Instead, be strategic.  Study your corporate strategies and pick one that, with great data and analytics, will deliver the most performance in the near-to mid-term. Implement technology (probably in the cloud) as needed, then train all levels of the management team to look at just a few key metrics that will change behaviors.

Direction Before Data

Piles of data do not equate to knowledge or action. What we want and need is our entire team taking the right actions at the right time.  We must be crystal clear about what we need more (or less) of within the organization.  We can’t fix or optimize everything.  Typically, if we know what strategic lever(s) create more differentiation between our offering and our competitors, that’s where we should focus.

But midsized businesses are too big to stop setting clear direction at the corporate level.  We have to take corporate strategies and break them down into supporting functional area strategies (and probably departmental strategies as well).  For example, if “hot new products” is our strategy for increased differentiation, how can operations, accounting, production, and engineering each help in their own way?  We must be specific about who needs to step up where to generate improved corporate performance.

What Data Do We Need?

Once we know our direction, we can start collecting data.  That might mean installing a new, more powerful ERP.  It might also mean more diligently using tools you already have.  Or it might mean making tick marks on a yellow notepad and tabulating at month end.  Most companies can step up their data collection immediately with a little bit of effort no matter what system they have.  Do that now.  But if you’ve outgrown your tech systems, also start doing your homework and planning an upgrade.  It might take you a quarter (or a year or more), but the sooner you start, the sooner you’ll finish.  Don’t bite off more of an IT upgrade than your company can execute well.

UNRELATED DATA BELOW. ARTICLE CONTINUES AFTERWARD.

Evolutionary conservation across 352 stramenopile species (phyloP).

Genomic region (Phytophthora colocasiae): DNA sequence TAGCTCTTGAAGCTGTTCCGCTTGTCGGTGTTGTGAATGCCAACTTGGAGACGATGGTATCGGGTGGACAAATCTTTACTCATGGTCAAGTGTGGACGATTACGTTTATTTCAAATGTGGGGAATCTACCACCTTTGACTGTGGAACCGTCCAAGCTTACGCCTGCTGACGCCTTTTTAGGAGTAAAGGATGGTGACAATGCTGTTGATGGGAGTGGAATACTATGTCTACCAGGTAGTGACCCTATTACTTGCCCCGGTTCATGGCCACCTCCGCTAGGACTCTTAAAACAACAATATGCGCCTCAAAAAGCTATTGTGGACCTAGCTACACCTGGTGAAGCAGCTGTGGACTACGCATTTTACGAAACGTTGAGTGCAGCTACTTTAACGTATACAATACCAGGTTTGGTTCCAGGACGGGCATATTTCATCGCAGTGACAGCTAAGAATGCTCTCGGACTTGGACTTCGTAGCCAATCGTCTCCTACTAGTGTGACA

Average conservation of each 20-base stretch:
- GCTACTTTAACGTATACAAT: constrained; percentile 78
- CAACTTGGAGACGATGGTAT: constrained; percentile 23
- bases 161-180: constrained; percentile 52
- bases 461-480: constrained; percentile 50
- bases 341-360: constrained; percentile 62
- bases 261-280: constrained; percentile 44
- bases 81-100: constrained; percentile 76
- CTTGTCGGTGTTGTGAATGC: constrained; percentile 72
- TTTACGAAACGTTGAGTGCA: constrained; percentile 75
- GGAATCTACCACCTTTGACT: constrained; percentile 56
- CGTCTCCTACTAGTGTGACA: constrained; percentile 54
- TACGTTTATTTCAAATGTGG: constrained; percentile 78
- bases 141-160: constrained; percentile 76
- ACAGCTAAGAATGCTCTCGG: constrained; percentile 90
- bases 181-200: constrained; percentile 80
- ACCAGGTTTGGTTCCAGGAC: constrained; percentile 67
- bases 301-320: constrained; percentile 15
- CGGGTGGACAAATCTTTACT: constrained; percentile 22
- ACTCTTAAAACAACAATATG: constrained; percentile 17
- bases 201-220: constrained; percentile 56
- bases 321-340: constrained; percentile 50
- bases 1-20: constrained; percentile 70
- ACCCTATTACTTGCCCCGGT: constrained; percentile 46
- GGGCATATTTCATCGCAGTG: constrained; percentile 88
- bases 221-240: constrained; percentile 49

Establish Targets and Leading Indicators

Harnessing data means using it to help us hit targets in the future.  We must set those targets thoughtfully.  They should have buy-in from the team responsible for execution and should be just-possible.  They should be balanced between financial targets, customer targets, organizational capacity targets and efficiency targets.  They should also include activity-based targets which tend to be leading indicators of results-based targets.  As we work our way down the organizational chart, having activity-based targets articulated will feel more controllable than results-based targets, and will gain more compliance and acceptance.

Don’t Forget External (Environmental) Data

An important, but often underemphasized aspect of data collections comes from outside your business.  Benchmarking data is crucial.  Even regular, but periodic tabulations of competitor observations is important.  Tracking the market for human talent in today’s environment can be powerful.  Surveying employees and customers is a must.  Midsized businesses must keep such measures simple to keep it affordable (and to maintain the data collection process).  Don’t forget to look for cloud platforms that provide benchmarking data.

The CEO of the South Dakota manufacturer decided that on-time shipments was the number one priority.  She deployed a planning tool with cascading KPIs and projects to focus the team on the problem.  Their new ERP was in the middle of implementation, so they used whatever measures they had at the time.  On time shipping improved significantly.  Nine months later, the ERP and its reporting systems were humming, and more data was available at all levels. The team carefully selected a small number of new KPIs based on new system data but used many of the other new live data feeds to diagnose what was working and what was not.  Throughput rose again, and the dream of keeping some products in stock for immediate shipment was largely achieved. (One great place to track all of these KPIs is the One Page Planning and Performance System.)

Data that top leaders and managers at all levels can trust is a fundamental piece of leading an organization that consistently makes more intelligent and competitive decisions. Set a direction and emphasis for stepped up metrics, then focus your team on the right KPIs. The growth will come!